This story is part of a series of 50 stories we are releasing to commemorate 50 years of opera in West Michigan. Browse more stories and follow our journey throughout the season.
An openness to new experiences among the young, emerging economic models, and a wealth of stories unique to the pace of life in the fiberoptic age are producing fascinating, original work for the stage. Whether your sensibilities tend toward the traditional or the bleeding edge of weird, this is the most exciting time for opera storytelling in four hundred years.
Diva Plavalaguna walks onto the stage, alone. Each tier of the house is packed to capacity with music lovers, but there is hardly a sound. Everyone present has traveled very far to see this. The orchestra, unseen, makes a few melancholy gestures as Plavalaguna takes three small steps from the shadows into the light. Her thick blue head tendrils hand in neat bunches over her shoulders. A colossal viewport behind her reveals the planet Fhloston, all ocean blue and cloud sworls. As she begins an aria from Donizetti’s Lucia di Lammermoor, her expression is beatific, as if she can see the music before her; accordingly, she scoops and caresses the air as she sings. Her skin is the blue of a child’s bedroom, and she is beautiful. The audience is enchanted.
Elsewhere on the pleasure barge, grotesque alien mercenaries are blasting their way through softly lit halls in search of their quarry. As the action escalates, so does the music. But the crescendo Donizetti aficionados expect never comes. Instead, the audience is treated to a burst of clearly-synthetic orchestra blasts. A skittering electronic drum track enters the fray, and Diva Plavalaguna is swaying like an alien flower in the breeze as her voice weaves its way through a series of impossible notes. Each melodic flourish now resembles the music of an electric violin. Her movements range between those of a sorceress and a hip-hop dancer.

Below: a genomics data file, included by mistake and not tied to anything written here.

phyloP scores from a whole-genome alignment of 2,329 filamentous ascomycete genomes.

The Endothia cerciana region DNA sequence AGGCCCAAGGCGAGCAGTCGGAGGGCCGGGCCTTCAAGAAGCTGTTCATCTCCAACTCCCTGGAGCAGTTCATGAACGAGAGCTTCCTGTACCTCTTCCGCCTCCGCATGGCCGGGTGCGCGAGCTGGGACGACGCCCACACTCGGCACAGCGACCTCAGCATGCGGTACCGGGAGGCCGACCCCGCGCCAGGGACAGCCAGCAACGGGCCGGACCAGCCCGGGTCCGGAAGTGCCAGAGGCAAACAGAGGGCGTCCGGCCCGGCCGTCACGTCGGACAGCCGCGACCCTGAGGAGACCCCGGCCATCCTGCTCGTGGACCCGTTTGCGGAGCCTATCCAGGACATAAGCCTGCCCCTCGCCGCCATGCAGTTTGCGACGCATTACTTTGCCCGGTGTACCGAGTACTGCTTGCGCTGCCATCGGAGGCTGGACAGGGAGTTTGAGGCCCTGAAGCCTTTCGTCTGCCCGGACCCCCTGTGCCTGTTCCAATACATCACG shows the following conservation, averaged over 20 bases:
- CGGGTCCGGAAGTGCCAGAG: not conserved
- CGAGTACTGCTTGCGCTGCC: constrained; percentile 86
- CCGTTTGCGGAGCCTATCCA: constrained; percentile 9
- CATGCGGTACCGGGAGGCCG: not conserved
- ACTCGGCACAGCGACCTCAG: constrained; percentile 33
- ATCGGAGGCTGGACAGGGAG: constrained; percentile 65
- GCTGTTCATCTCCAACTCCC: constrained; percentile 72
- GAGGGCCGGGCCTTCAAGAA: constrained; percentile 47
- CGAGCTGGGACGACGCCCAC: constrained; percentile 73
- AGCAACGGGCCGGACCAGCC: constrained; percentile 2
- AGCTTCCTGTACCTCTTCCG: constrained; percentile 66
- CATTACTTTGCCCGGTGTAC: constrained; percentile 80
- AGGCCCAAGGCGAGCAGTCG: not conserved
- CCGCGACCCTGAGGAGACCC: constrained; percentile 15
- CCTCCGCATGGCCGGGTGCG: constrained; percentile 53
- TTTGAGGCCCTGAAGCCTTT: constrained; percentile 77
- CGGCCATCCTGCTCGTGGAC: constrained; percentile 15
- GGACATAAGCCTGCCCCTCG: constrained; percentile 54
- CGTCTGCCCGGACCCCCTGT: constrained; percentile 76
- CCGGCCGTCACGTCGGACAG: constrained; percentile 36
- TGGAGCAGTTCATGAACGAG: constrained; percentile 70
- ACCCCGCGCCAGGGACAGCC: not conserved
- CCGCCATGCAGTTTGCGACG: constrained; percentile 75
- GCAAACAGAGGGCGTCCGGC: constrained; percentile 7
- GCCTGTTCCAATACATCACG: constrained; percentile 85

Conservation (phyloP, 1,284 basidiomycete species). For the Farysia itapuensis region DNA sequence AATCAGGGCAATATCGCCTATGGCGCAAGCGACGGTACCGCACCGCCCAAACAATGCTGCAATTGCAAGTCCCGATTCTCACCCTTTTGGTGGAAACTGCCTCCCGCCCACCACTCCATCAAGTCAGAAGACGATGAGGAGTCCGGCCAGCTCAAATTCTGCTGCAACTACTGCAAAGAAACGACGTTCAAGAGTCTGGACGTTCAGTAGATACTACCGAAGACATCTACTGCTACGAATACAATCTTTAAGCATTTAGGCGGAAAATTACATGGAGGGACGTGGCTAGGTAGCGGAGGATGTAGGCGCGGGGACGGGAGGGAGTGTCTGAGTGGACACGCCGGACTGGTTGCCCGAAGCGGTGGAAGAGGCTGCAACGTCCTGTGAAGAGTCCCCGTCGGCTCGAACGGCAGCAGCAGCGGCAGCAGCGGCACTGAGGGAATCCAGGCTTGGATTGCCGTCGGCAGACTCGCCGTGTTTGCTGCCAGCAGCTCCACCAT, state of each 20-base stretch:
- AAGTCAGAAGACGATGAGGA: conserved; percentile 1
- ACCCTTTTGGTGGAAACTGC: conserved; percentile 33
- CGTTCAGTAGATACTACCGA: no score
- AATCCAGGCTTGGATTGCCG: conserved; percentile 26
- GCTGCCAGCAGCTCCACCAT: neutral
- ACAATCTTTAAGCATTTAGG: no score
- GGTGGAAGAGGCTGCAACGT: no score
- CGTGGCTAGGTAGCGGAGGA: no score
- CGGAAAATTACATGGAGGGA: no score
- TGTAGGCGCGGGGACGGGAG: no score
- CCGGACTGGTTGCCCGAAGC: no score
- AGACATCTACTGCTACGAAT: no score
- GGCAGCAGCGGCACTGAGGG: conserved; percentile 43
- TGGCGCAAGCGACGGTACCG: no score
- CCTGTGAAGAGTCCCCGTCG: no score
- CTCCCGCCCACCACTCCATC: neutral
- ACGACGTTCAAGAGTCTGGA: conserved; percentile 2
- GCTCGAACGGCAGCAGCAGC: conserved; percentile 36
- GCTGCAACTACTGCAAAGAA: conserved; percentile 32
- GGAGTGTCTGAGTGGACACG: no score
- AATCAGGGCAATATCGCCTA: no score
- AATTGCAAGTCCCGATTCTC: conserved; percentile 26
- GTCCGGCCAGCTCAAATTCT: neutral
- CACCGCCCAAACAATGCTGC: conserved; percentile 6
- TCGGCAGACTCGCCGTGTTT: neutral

Luc Besson’s 1997 sci-fi romp, The Fifth Element, was a crossover moment for contemporary opera. Its particulars suggest Besson was creating an “all-things-to-all-people” film; in 126 minutes, moviegoers are treated to the ineffably charming and often scantily-clad Milla Jovovich doing cartoonish martial arts, Bruce Willis in action mode, Chris Tucker playing a role designed for Prince (yes, the Prince), rubber-suited aliens, flying cars, and Gary Oldman rhapsodizing about the virtues of chaos in a southern accent. But ask someone about The Fifth Element today, and the extraterrestrial diva’s stirring performance is likely to come up immediately.
It was a crossover moment for opera, both musically and culturally. For many millions of Americans, the film marked the first time they had sat through an entire aria, however brief. Albanian soprano Inva Mula’s haunting rendition of Il dolce suono, a “mad scene” from Lucia di Lammermoor, was doubtlessly an entry point into the art form for many; the soundtrack sold well in the United States and elsewhere. One need only peruse internet music forums and reviews from the period to learn the techno-aria was the reason for most listeners’ interest.
The story of The Fifth Element may be riddled with robots and techno-Macguffins, but the scale and spectacle are sheerly operatic. In the twenty years since the film’s release, we have seen an explosion of fresh stories—interstellar and otherwise—told in the opera house. (As well as news operas in bars, parks, and on the internet.)